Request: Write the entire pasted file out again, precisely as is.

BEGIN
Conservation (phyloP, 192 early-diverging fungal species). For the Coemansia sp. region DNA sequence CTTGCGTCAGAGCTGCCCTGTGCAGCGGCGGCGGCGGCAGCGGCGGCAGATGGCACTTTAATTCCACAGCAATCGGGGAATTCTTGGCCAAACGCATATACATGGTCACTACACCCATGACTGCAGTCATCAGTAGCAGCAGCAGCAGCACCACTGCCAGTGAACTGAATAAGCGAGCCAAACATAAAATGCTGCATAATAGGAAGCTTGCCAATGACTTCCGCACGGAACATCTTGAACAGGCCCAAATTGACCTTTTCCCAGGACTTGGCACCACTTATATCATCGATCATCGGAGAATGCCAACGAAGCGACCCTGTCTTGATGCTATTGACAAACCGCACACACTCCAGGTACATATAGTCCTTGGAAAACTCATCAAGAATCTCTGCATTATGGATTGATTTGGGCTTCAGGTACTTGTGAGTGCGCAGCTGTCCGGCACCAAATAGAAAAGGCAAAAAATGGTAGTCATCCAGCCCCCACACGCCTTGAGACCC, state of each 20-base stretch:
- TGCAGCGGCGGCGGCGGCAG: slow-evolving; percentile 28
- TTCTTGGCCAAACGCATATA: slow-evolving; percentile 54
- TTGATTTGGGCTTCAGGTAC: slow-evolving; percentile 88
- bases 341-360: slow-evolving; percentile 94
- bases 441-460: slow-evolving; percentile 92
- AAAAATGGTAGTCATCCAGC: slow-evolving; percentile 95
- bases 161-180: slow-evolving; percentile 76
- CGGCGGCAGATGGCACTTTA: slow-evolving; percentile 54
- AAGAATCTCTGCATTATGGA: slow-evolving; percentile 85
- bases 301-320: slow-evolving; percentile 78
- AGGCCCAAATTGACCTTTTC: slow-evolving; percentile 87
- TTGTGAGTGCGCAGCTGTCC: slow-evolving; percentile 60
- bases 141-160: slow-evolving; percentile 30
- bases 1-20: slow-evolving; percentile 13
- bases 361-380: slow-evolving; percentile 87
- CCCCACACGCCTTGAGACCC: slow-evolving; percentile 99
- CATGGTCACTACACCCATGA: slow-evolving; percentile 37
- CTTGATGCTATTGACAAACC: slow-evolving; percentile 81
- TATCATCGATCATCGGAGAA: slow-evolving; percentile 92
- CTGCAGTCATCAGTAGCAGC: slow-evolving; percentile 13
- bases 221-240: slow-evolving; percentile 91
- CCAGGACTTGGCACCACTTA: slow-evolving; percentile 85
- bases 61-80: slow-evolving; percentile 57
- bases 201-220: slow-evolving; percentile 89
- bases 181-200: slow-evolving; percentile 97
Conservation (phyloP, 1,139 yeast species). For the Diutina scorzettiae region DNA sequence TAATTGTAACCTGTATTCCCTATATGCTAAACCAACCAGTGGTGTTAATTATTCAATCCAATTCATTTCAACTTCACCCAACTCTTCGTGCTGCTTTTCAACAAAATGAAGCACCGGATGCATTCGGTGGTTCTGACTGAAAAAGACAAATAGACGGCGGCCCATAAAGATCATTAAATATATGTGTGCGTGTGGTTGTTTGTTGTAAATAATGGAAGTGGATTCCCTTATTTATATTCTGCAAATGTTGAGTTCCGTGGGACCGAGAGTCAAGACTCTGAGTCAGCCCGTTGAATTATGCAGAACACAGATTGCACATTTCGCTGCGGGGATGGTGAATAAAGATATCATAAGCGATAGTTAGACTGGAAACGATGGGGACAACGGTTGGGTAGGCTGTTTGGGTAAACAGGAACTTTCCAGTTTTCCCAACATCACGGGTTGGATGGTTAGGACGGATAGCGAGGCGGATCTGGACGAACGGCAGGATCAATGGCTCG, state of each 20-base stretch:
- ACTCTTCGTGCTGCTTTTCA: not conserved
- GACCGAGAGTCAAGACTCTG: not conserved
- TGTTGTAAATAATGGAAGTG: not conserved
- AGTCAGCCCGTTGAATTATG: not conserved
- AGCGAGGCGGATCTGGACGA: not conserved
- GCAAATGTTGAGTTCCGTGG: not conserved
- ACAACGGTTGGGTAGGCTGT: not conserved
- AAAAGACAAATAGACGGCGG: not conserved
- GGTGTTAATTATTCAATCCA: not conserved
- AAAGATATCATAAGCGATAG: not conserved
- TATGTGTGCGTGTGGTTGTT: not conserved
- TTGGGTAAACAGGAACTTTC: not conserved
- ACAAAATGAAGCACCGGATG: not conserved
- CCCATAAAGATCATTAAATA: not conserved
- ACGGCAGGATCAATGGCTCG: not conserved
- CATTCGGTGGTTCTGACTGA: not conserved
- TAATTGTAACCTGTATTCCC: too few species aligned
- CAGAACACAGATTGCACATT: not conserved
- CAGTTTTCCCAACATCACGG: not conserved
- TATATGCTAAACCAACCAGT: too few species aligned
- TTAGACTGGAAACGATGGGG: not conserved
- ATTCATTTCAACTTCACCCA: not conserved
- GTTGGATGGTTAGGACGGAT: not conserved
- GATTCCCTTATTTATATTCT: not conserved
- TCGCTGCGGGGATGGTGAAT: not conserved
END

Conservation (phyloP, 192 early-diverging fungal species). For the Coemansia sp. region DNA sequence CTTGCGTCAGAGCTGCCCTGTGCAGCGGCGGCGGCGGCAGCGGCGGCAGATGGCACTTTAATTCCACAGCAATCGGGGAATTCTTGGCCAAACGCATATACATGGTCACTACACCCATGACTGCAGTCATCAGTAGCAGCAGCAGCAGCACCACTGCCAGTGAACTGAATAAGCGAGCCAAACATAAAATGCTGCATAATAGGAAGCTTGCCAATGACTTCCGCACGGAACATCTTGAACAGGCCCAAATTGACCTTTTCCCAGGACTTGGCACCACTTATATCATCGATCATCGGAGAATGCCAACGAAGCGACCCTGTCTTGATGCTATTGACAAACCGCACACACTCCAGGTACATATAGTCCTTGGAAAACTCATCAAGAATCTCTGCATTATGGATTGATTTGGGCTTCAGGTACTTGTGAGTGCGCAGCTGTCCGGCACCAAATAGAAAAGGCAAAAAATGGTAGTCATCCAGCCCCCACACGCCTTGAGACCC, state of each 20-base stretch:
- TGCAGCGGCGGCGGCGGCAG: slow-evolving; percentile 28
- TTCTTGGCCAAACGCATATA: slow-evolving; percentile 54
- TTGATTTGGGCTTCAGGTAC: slow-evolving; percentile 88
- bases 341-360: slow-evolving; percentile 94
- bases 441-460: slow-evolving; percentile 92
- AAAAATGGTAGTCATCCAGC: slow-evolving; percentile 95
- bases 161-180: slow-evolving; percentile 76
- CGGCGGCAGATGGCACTTTA: slow-evolving; percentile 54
- AAGAATCTCTGCATTATGGA: slow-evolving; percentile 85
- bases 301-320: slow-evolving; percentile 78
- AGGCCCAAATTGACCTTTTC: slow-evolving; percentile 87
- TTGTGAGTGCGCAGCTGTCC: slow-evolving; percentile 60
- bases 141-160: slow-evolving; percentile 30
- bases 1-20: slow-evolving; percentile 13
- bases 361-380: slow-evolving; percentile 87
- CCCCACACGCCTTGAGACCC: slow-evolving; percentile 99
- CATGGTCACTACACCCATGA: slow-evolving; percentile 37
- CTTGATGCTATTGACAAACC: slow-evolving; percentile 81
- TATCATCGATCATCGGAGAA: slow-evolving; percentile 92
- CTGCAGTCATCAGTAGCAGC: slow-evolving; percentile 13
- bases 221-240: slow-evolving; percentile 91
- CCAGGACTTGGCACCACTTA: slow-evolving; percentile 85
- bases 61-80: slow-evolving; percentile 57
- bases 201-220: slow-evolving; percentile 89
- bases 181-200: slow-evolving; percentile 97
Conservation (phyloP, 1,139 yeast species). For the Diutina scorzettiae region DNA sequence TAATTGTAACCTGTATTCCCTATATGCTAAACCAACCAGTGGTGTTAATTATTCAATCCAATTCATTTCAACTTCACCCAACTCTTCGTGCTGCTTTTCAACAAAATGAAGCACCGGATGCATTCGGTGGTTCTGACTGAAAAAGACAAATAGACGGCGGCCCATAAAGATCATTAAATATATGTGTGCGTGTGGTTGTTTGTTGTAAATAATGGAAGTGGATTCCCTTATTTATATTCTGCAAATGTTGAGTTCCGTGGGACCGAGAGTCAAGACTCTGAGTCAGCCCGTTGAATTATGCAGAACACAGATTGCACATTTCGCTGCGGGGATGGTGAATAAAGATATCATAAGCGATAGTTAGACTGGAAACGATGGGGACAACGGTTGGGTAGGCTGTTTGGGTAAACAGGAACTTTCCAGTTTTCCCAACATCACGGGTTGGATGGTTAGGACGGATAGCGAGGCGGATCTGGACGAACGGCAGGATCAATGGCTCG, state of each 20-base stretch:
- ACTCTTCGTGCTGCTTTTCA: not conserved
- GACCGAGAGTCAAGACTCTG: not conserved
- TGTTGTAAATAATGGAAGTG: not conserved
- AGTCAGCCCGTTGAATTATG: not conserved
- AGCGAGGCGGATCTGGACGA: not conserved
- GCAAATGTTGAGTTCCGTGG: not conserved
- ACAACGGTTGGGTAGGCTGT: not conserved
- AAAAGACAAATAGACGGCGG: not conserved
- GGTGTTAATTATTCAATCCA: not conserved
- AAAGATATCATAAGCGATAG: not conserved
- TATGTGTGCGTGTGGTTGTT: not conserved
- TTGGGTAAACAGGAACTTTC: not conserved
- ACAAAATGAAGCACCGGATG: not conserved
- CCCATAAAGATCATTAAATA: not conserved
- ACGGCAGGATCAATGGCTCG: not conserved
- CATTCGGTGGTTCTGACTGA: not conserved
- TAATTGTAACCTGTATTCCC: too few species aligned
- CAGAACACAGATTGCACATT: not conserved
- CAGTTTTCCCAACATCACGG: not conserved
- TATATGCTAAACCAACCAGT: too few species aligned
- TTAGACTGGAAACGATGGGG: not conserved
- ATTCATTTCAACTTCACCCA: not conserved
- GTTGGATGGTTAGGACGGAT: not conserved
- GATTCCCTTATTTATATTCT: not conserved
- TCGCTGCGGGGATGGTGAAT: not conserved